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Egypt, Arab Republic of

One school sets an example for changes in public education in Egypt

Esmat Lamei's picture
Almarag School

In 2014, a Cooperation Protocol was signed by the Egyptian Ministry of Education, the International Baccalaureate (IB) Organization, and the Oasis International school, a private school established in 1989 to build a model public school known as the Egyptian International School—El Marag, offering the IB program.

Pro-poor health coverage expands in Egypt

Alaa Hamed's picture
 Amira Nour & Sarah Fouad

After the Arab Spring, Egypt’s health sector went through a shaky transition as seven consecutive Egyptian Ministers of Health struggled to make the sector live up to the revolution’s ideal of a  health sector that would serve to uphold human dignity and social justice. Pre-revolution reforms to the sector had focused on expanding access to essential services in family health and to health insurance coverage. The political environment and the sector’s limited capacity had not, however, made it possible for these pilot schemes to be scaled up properly, with a pro-poor focus.

Just across the Mediterranean – The Transition from COP21 to COP22

Jonathan Walters's picture
Rabat, Morocco - Arne Hoel l World Bank

France has just hosted COP21 to a very successful conclusion: the 2015 Paris Agreement. This achieved consensus among 196 countries on the most complex and challenging global issue of our time – climate change. It reconciled the widely different perspectives and interests of developing and developed countries, the North-South divide which has been at the heart of the failure to reach climate change agreement for twenty years. It makes global trade negotiations look easy by comparison. France should have every confidence in its diplomatic and political ability. Chapeau!

Did data miss the Arab Uprisings?

Mohamed Younis's picture
Cairo's Tahrir Square, Egypt. Hang Dinh / Shutterstock.com

In the build up to the Arab uprisings, data was doing its part to deceive those who follow the region closely. Tunisia and Egypt provide great examples. Both nations closed the first decade of the century implementing the kind of classic economic reforms often praised by western-based multilateral and international organizations. Extremely qualified, intelligent and well-meaning experts on both countries took an objective look at reforms, GDP trajectories and other traditional metrics, such as infant mortality rates, poverty reduction, etc., and concluded that these countries, while not perfect, were moving forward along a path of increasing correction. A few weeks later, both nations were in complete political upheaval.  

Education is even more important in a world that is “flat and fast”: Thomas Friedman and Education for Competitiveness

Simon Thacker's picture
Students on university campus - Shutterstock l Zurijeta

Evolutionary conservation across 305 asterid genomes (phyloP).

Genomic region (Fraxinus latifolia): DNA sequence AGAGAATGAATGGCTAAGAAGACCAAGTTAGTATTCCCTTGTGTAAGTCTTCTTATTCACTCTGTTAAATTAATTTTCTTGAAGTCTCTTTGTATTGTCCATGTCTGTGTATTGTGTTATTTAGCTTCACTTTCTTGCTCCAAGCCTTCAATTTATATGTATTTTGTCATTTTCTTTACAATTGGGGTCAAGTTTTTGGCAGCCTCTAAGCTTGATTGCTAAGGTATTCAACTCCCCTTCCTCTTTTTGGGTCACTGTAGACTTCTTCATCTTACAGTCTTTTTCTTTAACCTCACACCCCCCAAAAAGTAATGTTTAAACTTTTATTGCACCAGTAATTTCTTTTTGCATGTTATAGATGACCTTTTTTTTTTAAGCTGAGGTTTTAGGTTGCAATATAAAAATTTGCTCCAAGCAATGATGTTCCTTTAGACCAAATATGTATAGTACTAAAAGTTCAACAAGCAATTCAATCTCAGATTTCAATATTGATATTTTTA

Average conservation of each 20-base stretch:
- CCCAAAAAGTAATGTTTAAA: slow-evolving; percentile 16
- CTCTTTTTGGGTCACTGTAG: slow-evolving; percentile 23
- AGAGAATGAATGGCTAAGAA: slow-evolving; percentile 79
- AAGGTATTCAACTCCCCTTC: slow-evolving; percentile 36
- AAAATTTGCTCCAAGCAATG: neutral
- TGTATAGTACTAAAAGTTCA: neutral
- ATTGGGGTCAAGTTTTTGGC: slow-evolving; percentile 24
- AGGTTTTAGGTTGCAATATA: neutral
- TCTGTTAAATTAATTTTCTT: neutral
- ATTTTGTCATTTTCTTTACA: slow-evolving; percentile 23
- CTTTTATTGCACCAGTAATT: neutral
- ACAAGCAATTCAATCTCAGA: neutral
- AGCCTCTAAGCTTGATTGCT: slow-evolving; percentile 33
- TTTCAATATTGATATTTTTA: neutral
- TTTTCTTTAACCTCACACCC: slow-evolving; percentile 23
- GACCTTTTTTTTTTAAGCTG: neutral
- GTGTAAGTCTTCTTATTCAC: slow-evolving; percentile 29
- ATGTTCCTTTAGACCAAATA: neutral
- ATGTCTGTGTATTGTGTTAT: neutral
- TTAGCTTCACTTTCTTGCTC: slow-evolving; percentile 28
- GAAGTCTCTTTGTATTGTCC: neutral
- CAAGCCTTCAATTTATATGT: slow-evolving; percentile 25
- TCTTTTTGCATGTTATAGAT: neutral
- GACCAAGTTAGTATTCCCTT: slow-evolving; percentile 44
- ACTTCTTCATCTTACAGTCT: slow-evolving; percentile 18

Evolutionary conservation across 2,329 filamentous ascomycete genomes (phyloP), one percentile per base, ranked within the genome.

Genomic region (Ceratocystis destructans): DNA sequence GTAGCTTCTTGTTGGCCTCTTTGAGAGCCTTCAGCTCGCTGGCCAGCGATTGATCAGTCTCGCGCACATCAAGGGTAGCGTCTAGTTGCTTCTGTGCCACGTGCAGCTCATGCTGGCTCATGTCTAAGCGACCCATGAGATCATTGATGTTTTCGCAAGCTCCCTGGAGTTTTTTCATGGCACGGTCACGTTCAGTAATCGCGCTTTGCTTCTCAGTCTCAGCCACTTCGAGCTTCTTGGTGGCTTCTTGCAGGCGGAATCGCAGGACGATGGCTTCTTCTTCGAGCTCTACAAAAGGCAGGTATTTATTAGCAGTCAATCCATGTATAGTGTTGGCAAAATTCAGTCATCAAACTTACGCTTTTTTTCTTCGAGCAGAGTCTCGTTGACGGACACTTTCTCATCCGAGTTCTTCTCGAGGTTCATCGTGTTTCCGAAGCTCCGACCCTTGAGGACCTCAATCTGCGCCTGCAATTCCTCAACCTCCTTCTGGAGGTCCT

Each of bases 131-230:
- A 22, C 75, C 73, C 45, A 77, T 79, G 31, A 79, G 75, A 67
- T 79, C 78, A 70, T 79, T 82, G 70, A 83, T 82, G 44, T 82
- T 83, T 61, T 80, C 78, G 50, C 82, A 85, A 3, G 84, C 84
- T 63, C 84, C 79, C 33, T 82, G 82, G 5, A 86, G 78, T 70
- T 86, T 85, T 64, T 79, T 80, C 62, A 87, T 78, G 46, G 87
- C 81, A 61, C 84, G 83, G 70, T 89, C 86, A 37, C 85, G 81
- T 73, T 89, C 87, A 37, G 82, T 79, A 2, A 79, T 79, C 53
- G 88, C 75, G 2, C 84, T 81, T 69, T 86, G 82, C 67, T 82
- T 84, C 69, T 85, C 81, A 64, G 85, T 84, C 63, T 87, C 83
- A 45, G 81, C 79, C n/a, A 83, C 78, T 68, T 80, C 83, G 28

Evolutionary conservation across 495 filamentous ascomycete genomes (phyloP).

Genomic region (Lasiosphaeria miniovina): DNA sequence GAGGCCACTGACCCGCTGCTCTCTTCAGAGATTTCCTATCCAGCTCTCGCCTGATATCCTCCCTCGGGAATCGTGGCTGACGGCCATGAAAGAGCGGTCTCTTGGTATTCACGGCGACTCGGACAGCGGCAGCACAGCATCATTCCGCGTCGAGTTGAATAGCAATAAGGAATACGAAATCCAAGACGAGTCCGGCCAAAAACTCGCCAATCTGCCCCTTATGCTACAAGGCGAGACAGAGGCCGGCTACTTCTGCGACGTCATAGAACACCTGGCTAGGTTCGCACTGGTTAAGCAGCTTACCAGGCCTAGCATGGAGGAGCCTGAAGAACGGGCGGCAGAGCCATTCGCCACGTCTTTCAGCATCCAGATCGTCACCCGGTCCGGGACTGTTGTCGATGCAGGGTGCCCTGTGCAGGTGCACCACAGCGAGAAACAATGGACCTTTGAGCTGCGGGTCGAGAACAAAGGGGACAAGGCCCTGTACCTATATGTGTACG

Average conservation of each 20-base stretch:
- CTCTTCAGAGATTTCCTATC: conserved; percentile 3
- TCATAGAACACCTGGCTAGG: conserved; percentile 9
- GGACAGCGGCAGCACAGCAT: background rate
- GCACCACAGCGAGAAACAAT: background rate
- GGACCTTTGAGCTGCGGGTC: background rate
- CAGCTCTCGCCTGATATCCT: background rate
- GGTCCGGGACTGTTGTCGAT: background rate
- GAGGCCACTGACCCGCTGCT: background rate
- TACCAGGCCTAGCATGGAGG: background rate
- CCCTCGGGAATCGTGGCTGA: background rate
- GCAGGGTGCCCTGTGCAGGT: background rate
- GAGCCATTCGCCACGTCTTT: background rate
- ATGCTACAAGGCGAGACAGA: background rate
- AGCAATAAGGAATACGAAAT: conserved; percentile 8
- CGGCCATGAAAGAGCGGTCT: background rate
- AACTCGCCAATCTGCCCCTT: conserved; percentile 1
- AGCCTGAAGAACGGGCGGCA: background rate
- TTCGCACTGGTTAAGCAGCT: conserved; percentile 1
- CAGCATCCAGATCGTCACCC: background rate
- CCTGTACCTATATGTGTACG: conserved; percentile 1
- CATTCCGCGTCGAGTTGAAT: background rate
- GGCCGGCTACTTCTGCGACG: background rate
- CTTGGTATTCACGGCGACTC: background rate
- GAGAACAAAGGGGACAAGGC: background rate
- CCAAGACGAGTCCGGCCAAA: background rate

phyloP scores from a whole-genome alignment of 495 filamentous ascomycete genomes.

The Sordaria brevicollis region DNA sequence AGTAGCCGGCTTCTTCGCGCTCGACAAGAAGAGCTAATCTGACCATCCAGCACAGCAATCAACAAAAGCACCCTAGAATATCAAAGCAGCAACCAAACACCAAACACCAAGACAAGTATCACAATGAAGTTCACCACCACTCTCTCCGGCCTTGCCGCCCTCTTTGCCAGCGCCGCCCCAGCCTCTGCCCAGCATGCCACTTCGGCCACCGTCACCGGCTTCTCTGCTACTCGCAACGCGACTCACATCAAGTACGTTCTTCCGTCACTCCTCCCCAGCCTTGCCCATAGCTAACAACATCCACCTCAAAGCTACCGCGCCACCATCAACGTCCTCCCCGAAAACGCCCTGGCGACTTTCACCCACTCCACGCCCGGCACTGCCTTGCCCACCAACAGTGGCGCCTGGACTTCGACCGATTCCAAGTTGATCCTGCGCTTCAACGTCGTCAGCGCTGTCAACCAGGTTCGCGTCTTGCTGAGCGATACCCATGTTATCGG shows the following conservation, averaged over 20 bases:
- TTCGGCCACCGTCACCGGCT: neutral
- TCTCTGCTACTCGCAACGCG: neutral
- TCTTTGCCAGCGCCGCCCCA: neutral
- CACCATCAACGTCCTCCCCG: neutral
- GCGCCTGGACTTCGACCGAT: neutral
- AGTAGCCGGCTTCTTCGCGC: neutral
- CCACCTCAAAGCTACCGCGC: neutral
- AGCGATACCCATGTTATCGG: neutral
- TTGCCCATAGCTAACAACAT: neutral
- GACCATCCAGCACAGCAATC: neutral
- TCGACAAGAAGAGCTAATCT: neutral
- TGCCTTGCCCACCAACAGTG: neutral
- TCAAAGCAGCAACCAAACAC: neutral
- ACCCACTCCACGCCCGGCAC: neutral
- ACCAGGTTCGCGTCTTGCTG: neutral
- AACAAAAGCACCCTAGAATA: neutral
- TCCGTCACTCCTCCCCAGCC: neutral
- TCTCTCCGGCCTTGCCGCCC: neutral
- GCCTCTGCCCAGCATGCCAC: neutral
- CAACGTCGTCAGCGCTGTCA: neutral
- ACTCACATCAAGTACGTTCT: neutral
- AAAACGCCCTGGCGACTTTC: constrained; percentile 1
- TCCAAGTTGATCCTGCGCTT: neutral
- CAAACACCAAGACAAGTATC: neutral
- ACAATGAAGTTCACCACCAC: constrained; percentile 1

The world is fast.
The three biggest forces on the planet—globalization, Mother Nature, and Moore’s Law (the exponential growth of computing power and, so, of digitalization)—are all surging so fast at the same time that the most critical challenge for the planet now is knowing how to plan for them.

The future is in her hands

Bassam Sebti's picture


She is described as having strong ideas. A spirited and energetic girl who dreams of a big future, Shams helps children and encourages them to learn and play.

But Shams is not a real child. She is a Muppet and one of the most popular fictional characters in the children’s show Iftah Ya Simisim, the Arabic version of the popular, long-running US children’s show Sesame Street, which was introduced in the Arab world in the 1980s.

Developing but growing less happy: what explains this paradox in the Arab world?

Elena Ianchovichina's picture
Shutterstock l arindambanerjee

The events of the Arab Spring took the world by surprise: there were no obvious signs of an approaching storm in the Levant and the Maghreb. Objective measures—used on a regular basis—showed that economies in these parts of the Middle East and North Africa grew at a moderate pace, had low and declining rates of absolute poverty, low-to-moderate income inequality, as well as decreasing child mortality rates and increasing levels of literacy and life expectancy. 

Middle East moves from power cuts to sustainable energy and lower emissions

Charles Cormier's picture
Switched ON Lightbulb in the Shape of the World - Shutterstock l tr3gin

The agreement reached by 196 countries at Paris to collectively work to limit the growth of global average temperatures to well below 2 degrees Celsius above pre-industrial levels is a landmark for efforts to avert the worst impact of climate change.  At Paris, each agreed to do its part to promote sustainable energy.  Countries in the Middle East and North Africa region are willing to do their share to mitigate climate change, as demonstrated by their respective Intended Nationally Determined Contributions. 

How climate change contributed to the conflicts in the Middle East and North Africa

Mohamed Abdallah Youness's picture
shutterstock l dinosmichail

The Climate Change conference in Paris only confirmed what we already knew—that increasingly, there’s an overlap between conventional security threats of a military nature, which are focused on nations, and unconventional security threats of an environmental, social, and humanitarian nature, which are focused on societies and individuals. Thus, the phenomenon of climate change has brought about new security threats, such as internal conflict, terrorism, and instability.

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